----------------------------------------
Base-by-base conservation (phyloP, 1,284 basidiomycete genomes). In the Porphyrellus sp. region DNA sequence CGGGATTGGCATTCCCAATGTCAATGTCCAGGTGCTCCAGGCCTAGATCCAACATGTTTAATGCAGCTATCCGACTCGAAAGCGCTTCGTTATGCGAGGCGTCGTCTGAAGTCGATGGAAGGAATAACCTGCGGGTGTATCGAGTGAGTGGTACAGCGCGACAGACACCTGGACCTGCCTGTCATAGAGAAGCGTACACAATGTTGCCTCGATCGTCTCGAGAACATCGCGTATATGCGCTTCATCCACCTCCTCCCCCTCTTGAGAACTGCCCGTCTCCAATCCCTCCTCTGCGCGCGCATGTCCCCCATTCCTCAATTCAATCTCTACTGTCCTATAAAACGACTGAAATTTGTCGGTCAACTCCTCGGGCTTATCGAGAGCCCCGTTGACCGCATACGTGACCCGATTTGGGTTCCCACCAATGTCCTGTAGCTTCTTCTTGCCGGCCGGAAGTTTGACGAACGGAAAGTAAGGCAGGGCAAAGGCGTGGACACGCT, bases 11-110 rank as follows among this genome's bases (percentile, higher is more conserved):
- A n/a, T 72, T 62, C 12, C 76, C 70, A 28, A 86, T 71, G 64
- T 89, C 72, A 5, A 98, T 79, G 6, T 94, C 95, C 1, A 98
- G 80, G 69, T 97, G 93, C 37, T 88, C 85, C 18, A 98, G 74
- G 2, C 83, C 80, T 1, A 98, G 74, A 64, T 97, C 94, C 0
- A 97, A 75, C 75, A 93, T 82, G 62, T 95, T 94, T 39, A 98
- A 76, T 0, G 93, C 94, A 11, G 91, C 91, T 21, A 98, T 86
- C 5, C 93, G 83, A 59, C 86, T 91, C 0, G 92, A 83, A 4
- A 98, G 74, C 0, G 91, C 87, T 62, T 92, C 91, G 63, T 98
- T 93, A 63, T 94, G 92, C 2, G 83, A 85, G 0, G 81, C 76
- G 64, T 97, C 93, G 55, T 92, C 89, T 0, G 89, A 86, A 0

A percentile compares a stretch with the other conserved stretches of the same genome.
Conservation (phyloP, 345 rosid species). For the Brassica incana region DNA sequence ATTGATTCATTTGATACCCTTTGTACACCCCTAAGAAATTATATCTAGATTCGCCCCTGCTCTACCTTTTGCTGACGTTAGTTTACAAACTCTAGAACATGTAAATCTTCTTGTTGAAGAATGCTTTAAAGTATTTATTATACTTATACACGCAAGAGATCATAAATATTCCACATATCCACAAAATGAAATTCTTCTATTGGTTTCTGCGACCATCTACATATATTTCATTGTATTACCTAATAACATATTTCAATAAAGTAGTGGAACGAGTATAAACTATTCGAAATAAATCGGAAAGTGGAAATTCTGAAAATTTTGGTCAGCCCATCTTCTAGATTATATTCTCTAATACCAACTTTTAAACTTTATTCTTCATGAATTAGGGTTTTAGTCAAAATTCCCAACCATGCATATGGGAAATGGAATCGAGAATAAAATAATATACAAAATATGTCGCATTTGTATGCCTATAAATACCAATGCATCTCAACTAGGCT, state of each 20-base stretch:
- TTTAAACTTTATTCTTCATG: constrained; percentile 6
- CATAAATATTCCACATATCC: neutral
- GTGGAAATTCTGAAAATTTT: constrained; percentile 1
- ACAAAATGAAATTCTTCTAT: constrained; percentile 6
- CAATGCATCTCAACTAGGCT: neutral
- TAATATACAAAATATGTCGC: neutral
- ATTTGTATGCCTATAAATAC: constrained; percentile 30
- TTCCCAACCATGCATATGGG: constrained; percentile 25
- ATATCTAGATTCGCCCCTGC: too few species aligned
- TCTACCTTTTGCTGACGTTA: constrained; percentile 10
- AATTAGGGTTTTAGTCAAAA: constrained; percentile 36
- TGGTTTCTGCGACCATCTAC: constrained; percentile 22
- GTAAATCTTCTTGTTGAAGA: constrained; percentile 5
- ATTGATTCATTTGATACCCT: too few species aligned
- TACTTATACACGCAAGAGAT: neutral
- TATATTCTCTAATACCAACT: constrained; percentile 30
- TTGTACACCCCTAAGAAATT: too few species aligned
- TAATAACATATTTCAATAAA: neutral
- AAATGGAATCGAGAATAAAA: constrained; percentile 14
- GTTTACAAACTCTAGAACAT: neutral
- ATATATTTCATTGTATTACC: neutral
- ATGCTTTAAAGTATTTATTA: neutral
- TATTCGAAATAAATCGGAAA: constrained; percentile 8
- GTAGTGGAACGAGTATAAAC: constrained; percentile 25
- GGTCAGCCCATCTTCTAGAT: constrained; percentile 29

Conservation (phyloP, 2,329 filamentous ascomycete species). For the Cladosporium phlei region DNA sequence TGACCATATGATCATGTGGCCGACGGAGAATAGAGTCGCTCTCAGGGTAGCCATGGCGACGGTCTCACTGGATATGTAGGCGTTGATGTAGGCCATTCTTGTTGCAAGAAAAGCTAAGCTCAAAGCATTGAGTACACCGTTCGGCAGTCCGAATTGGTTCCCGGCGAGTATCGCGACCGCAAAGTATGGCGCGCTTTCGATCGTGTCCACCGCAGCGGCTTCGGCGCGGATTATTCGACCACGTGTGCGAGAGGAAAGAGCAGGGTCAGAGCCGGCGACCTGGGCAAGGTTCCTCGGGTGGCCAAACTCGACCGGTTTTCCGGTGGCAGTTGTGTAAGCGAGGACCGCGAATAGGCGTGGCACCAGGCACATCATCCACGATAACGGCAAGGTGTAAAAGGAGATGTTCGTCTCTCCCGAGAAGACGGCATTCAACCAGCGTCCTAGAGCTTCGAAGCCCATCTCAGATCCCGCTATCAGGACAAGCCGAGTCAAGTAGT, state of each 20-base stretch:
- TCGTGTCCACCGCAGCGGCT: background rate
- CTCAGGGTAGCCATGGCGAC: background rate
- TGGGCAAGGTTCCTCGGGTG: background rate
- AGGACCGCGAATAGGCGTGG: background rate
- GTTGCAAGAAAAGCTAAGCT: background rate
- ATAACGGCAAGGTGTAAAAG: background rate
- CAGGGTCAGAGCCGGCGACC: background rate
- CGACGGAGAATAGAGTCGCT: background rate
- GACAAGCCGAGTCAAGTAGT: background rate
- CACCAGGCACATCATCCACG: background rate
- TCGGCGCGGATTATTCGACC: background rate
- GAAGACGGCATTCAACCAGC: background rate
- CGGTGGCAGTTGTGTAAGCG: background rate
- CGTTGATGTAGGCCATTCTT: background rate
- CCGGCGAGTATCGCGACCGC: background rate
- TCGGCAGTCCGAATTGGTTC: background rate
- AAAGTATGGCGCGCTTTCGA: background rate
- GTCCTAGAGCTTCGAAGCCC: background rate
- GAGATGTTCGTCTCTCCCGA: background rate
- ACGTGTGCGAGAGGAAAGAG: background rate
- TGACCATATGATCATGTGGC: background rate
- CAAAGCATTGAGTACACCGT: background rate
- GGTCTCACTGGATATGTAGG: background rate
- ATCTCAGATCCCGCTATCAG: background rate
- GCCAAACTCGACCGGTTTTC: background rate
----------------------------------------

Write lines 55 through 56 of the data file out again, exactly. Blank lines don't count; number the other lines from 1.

- TCGGCAGTCCGAATTGGTTC: background rate
- AAAGTATGGCGCGCTTTCGA: background rate